Frozen Cake Shipped With Dry Ice?? Help

Decorating By ttb Updated 19 Jul 2010 , 4:03am by TuckerCaker

ttb Posted 25 May 2010 , 2:51pm
post #1 of 16

Customer wants to pick up cake on 6/1. Wedding is 6/5. Traveling to Michigan via RV . How in the world would it stay fresh.

If cake is frozen, and packed with dry ice, would this keep it frozen until they reach their destination? If so, how much dry ice would it take?

Is dry ice safe? Would it effect the flavor? So many questions.
I am tempted to call the customer and let her know I cannot do this cake for her. It is a vintage truck for the grooms cake.

Vanilla bean cake with vanilla bean cheescake swirled with strawberry filling.

15 replies
ttb Posted 25 May 2010 , 3:48pm
post #2 of 16

Anyone? Has anyone ever used dry ice to ship a cake. Hopefully someone will read this and reply today so I can get back to the customer.

ttb Posted 25 May 2010 , 5:51pm
post #3 of 16

No one ever shipped a cake? Used dry ice?

ttb Posted 25 May 2010 , 9:22pm
post #4 of 16

Anyone?

sweettreat101 Posted 25 May 2010 , 9:38pm
post #5 of 16

Haven't used it to transport cakes but I have used it to transport crabs from the east coast to the west coast. If you are planning on using dry ice make sure it doesn't touch the cakes it contains chemicals. I don't see why it wouldn't work you would just need to make sure you have a box large enough to place both the cake and the dry ice. How long is the drive? If the cake is frozen I would place it in a box, wrap with a plastic bag to keep it cool and place something over the top like a blanket, sheet or even news papers. I had a wedding cake that wasn't frozen that my mother delivered two hours away and it was fine. Could they get an ice chest big enough to store the cake? Good luck.

klangl Posted 25 May 2010 , 10:08pm
post #6 of 16

From what I understand, you must deliver a shipment using dry ice within a 24 hour time frame, I also it has to be in a pre approved dry ice container, and the vehicle must be labeled as such with "hazardous warning".
Have you just considered making the cake to fit within the freezer of the RV. If its a Motor home they can keep the freezer running non-stop. hth.

Karen421 Posted 25 May 2010 , 10:29pm
post #7 of 16

Is the cake bc or fondant? and are they driving straight (non-stop) or taking a couple of days to get there?

JudyDP Posted 25 May 2010 , 10:37pm
post #8 of 16

I probably shouldn't reply here, but I will. icon_biggrin.gif A bakery in California shipped a chocolate birthday cake for me to my little nephew in Afghanistan...Actually, I guess he isn't so "little" anymore....he's a Sergent in the Marines! icon_eek.gif It arrived 3 WEEKS LATER!!! His wife told me he said IT WAS GOOD!!! Abviously, it can be done.....I suppose it would just depend on the ingredients. Good Luck!

Jeep_girl816 Posted 25 May 2010 , 11:01pm
post #9 of 16
Quote:
Originally Posted by sweettreat101

Haven't used it to transport cakes but I have used it to transport crabs from the east coast to the west coast. If you are planning on using dry ice make sure it doesn't touch the cakes it contains chemicals.


I never knew this! icon_eek.gif When I was in elementary school (in the 80's) no Halloween party was complete with out punch "smoking" from a big chunk of dry ice floating in it! We had them at school, private parties, everywhere it was the norm! Hmm learn something new everyday I guess!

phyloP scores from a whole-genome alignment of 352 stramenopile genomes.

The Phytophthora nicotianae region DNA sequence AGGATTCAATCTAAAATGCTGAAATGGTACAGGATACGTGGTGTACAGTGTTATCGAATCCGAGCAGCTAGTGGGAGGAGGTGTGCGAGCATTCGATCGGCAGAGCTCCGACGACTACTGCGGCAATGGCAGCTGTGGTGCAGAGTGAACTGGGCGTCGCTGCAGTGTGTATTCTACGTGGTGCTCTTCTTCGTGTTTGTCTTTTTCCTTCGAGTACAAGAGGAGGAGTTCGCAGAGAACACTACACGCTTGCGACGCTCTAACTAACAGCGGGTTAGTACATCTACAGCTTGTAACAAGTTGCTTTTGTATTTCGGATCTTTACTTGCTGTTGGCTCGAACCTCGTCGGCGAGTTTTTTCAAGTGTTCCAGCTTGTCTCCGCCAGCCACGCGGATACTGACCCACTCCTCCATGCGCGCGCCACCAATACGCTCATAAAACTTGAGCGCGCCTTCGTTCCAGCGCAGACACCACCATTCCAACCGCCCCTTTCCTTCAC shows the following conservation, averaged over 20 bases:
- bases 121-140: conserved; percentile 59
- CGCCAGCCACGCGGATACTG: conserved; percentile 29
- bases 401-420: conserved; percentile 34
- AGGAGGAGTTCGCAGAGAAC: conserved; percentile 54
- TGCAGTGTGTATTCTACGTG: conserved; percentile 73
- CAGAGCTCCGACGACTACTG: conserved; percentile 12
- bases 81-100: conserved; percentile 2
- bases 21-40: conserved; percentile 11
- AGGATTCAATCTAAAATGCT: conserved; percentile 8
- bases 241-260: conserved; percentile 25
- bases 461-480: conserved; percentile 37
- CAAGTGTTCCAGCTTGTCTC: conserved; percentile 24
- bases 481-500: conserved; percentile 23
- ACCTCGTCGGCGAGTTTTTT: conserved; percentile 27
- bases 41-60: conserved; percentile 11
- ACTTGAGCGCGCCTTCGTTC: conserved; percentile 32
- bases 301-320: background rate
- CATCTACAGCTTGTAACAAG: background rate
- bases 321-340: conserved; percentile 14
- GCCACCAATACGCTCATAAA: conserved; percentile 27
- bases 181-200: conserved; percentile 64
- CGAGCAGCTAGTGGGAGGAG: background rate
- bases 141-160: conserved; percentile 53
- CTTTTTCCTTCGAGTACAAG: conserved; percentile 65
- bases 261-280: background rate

coldtropics Posted 25 May 2010 , 11:03pm
post #10 of 16

i have " shipped" a cake to myself.... actually took it on a plane.... 4 tiers for a wedding cake and it was fine. i individually boxed each cake after freezing, wrapping in saran wrap then foil. placed those boxes inside of a sturdy corrugated box lining between each box sides top and bottom with styrofoam sheets to insulate and prevent any shifting. used ice packs to keep frozen.... the type that are almost weightless then you soak in water to bloom them then freeze. hope this makes sense.... the cakes will stsy frozen/chilled w no problem

ttb Posted 26 May 2010 , 2:04am
post #11 of 16

cake will be vanilla bean with strawberry cheesecake swirl, butter cream icing, covered in candy clay.

The color is candy apple red. Do you think this would sweat and run if it is candy clay, or if it was butter cream??

ttb Posted 26 May 2010 , 2:19am
post #12 of 16

cake will be vanilla bean with strawberry cheesecake swirl, butter cream icing, covered in candy clay.

The color is candy apple red. Do you think this would sweat and run if it is candy clay, or if it was butter cream??

ttb Posted 26 May 2010 , 2:22am
post #13 of 16

cake will be vanilla bean with strawberry cheesecake swirl, butter cream icing, covered in candy clay.

The color is candy apple red. Do you think this would sweat and run if it is candy clay, or if it was butter cream??

all4cake Posted 26 May 2010 , 2:40am
post #14 of 16

I don't remember who, but it's been discussed on CC about shipping cakes using dry ice. Although you aren't shipping it but kinda sorta are...it's being transported...maybe those previous threads on "shipping cakes" or "how to ship cakes" will help...

sweettreat101 Posted 27 May 2010 , 7:52am
post #15 of 16

What about shipping UPS or FED EX? It might be pricey but they do have ways of shipping items that need to be kept cold or frozen. Just add in the cost of shipping. If they want your cakes they will have to pay.

TuckerCaker Posted 19 Jul 2010 , 4:03am
post #16 of 16

Good luck shipping your cake. For future shipping of cakes with dry ice, I recommend reading an article at http://cpa.utk.edu/pdffiles/cpa81.pdf. I saw this posted on this dry ice website. You can ship things, but there are guidelines.

P.S. I read a note saying that dry ice contained chemicals. This is not true. Dry ice is nothing but frozen CO2 (the same stuff we exhale).

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